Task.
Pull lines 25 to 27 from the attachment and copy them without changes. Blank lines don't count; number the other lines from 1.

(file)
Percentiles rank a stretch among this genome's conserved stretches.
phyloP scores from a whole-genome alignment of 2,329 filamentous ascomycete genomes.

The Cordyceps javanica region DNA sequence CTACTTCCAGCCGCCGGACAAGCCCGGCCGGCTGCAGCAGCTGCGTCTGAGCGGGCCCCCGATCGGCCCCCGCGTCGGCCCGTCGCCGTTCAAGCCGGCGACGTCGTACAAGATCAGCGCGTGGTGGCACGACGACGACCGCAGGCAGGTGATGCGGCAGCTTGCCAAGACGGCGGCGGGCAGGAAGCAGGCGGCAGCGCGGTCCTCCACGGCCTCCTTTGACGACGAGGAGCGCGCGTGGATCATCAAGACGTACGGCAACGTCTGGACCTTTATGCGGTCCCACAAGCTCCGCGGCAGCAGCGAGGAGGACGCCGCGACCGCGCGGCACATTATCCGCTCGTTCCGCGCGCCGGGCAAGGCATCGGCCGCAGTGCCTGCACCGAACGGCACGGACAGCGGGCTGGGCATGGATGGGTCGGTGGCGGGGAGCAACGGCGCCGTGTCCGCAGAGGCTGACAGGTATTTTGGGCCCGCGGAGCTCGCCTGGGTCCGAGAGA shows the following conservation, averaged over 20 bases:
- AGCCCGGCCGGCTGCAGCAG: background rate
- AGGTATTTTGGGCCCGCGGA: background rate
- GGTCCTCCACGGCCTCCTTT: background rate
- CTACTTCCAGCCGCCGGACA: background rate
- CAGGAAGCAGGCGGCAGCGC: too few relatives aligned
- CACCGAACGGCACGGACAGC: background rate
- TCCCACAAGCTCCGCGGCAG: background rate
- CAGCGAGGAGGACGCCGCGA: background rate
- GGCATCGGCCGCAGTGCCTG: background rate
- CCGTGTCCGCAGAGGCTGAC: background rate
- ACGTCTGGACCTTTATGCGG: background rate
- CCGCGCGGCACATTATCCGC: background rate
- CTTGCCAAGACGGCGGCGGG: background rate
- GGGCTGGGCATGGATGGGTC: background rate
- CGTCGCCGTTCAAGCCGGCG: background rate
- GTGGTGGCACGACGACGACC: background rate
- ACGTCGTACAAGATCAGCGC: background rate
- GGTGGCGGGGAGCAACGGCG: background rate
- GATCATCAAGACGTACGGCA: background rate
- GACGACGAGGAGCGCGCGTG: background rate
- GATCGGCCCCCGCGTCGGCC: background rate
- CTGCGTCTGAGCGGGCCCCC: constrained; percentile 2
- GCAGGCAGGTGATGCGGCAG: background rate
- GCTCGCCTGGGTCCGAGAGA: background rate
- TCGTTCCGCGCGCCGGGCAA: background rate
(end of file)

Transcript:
- CTGCGTCTGAGCGGGCCCCC: constrained; percentile 2
- GCAGGCAGGTGATGCGGCAG: background rate
- GCTCGCCTGGGTCCGAGAGA: background rate